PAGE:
This article is republished from The Conversation under a Creative Commons license. Read the original article here.

Russia’s war against Ukraine has resulted in more than 4 million Ukrainian refugees fleeing the country.

The United States said on March 24, 2022, that it would welcome 100,000 Ukrainian refugees.

The Ukrainian refugee situation continues to overshadow another refugee crisis. That crisis stems from the U.S. military’s official withdrawal from Afghanistan in August 2021.

Since the withdrawal, approximately 84,600 Afghans were evacuated to the U.S.

It is estimated that thousands of Afghans vulnerable to the Taliban have been left behind.

“There are still Afghans being killed by the Taliban because we haven’t gotten them out of the country,” U.S. Congressman Seth Moulton said on March 28.

As a scholar of refugees and post-conflict reconstruction, I believe that the deteriorating situation in Afghanistan will continue to result in rising numbers of refugees in the years to come.

Children and adults are seen from a distance in front of beige, white and blue tents, all fenced in

Young Afghan evacuees at a U.S. military base in Germany in October 2021.
Lukas Schulze/Getty Images

A hasty retreat

Prior to the U.S. military withdrawal, Afghanistan produced the second-largest number of refugees in the world, topping 2.6 million. The largest refugee crisis comes from 11 years of war in Syria.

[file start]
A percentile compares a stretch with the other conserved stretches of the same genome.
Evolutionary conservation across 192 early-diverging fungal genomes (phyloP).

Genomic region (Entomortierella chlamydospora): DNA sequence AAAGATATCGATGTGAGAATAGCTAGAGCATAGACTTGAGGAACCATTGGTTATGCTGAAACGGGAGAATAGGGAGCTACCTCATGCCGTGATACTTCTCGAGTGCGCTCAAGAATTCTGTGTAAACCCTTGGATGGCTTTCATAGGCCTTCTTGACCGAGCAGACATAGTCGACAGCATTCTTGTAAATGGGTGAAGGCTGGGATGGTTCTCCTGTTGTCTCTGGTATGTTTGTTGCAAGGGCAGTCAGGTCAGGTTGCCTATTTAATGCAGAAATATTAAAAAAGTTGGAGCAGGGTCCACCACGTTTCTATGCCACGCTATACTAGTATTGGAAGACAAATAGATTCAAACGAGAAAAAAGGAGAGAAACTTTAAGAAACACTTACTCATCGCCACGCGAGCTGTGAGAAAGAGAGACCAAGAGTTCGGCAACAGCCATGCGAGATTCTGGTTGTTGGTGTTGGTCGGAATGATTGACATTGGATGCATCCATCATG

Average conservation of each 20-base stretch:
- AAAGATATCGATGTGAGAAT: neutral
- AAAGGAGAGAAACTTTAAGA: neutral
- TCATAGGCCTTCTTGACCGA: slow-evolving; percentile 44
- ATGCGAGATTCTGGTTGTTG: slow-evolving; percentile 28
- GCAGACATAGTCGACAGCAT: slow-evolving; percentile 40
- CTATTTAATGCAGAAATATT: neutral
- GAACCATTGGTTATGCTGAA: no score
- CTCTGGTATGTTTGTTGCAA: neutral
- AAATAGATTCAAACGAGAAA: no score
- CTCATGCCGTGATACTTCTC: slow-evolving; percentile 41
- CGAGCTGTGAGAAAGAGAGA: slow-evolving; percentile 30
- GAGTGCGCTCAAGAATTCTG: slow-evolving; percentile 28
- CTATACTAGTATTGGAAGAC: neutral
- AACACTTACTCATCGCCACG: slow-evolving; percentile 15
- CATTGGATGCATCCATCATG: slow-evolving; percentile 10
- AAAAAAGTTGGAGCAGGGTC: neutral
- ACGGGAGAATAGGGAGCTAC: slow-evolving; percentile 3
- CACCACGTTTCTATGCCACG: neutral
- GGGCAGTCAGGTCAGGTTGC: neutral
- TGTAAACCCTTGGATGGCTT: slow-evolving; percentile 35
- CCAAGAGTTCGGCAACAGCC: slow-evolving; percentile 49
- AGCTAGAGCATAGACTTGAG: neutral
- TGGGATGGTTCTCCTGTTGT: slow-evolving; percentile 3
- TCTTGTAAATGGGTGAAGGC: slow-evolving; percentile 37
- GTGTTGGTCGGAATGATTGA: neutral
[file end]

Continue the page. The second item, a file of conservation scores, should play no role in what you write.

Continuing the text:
Following the Soviet Union invasion in 1979, the majority of Afghan refugees have fled to Iran and Pakistan. Since then, ongoing civil war and violence as well as the U.S. invasion in 2001 prompted more people to seek refuge in these countries.

As humanitarian needs in Afghanistan now grow, Afghans continue to cross into these countries.

The U.S. evacuation of Afghan refugees in 2021 was the largest evacuation effort in U.S. history since the 1975 Operation New Life, when 110,000 Vietnamese refugees were evacuated to Guam after the fall of Saigon.

President Biden called the Afghan evacuations an “extraordinary success.”

But there was bipartisan condemnation in Congress of the hasty nature of the withdrawal and evacuations, which resulted in many Afghans and some American citizens being left behind.

Refugee system cuts

In September 2021, the White House requested Congress to authorize $6.4 billion and received $6.3 billion for Afghan resettlement.

But the nine U.S. refugee resettlement agencies designated to welcome and support refugee arrivals have still struggled to assist the large number of Afghans because of limited staff and continued funding shortages.

This is partially because during the Trump administration, there were severe cuts to the number of refugees allowed in to the U.S. President Donald Trump also cut budgets for refugee spending.

Afghan evacuees in the U.S. also continue to face legal and logistical challenges in their long-term resettlement process.

Difficult to stay in US

Typically, the U.S. admits foreigners like Afghans who might fear to return to their home countries as either refugees or, less often, asylum recipients. Both of these options allow non-citizens to legally work and live in the U.S., and to eventually gain citizenship.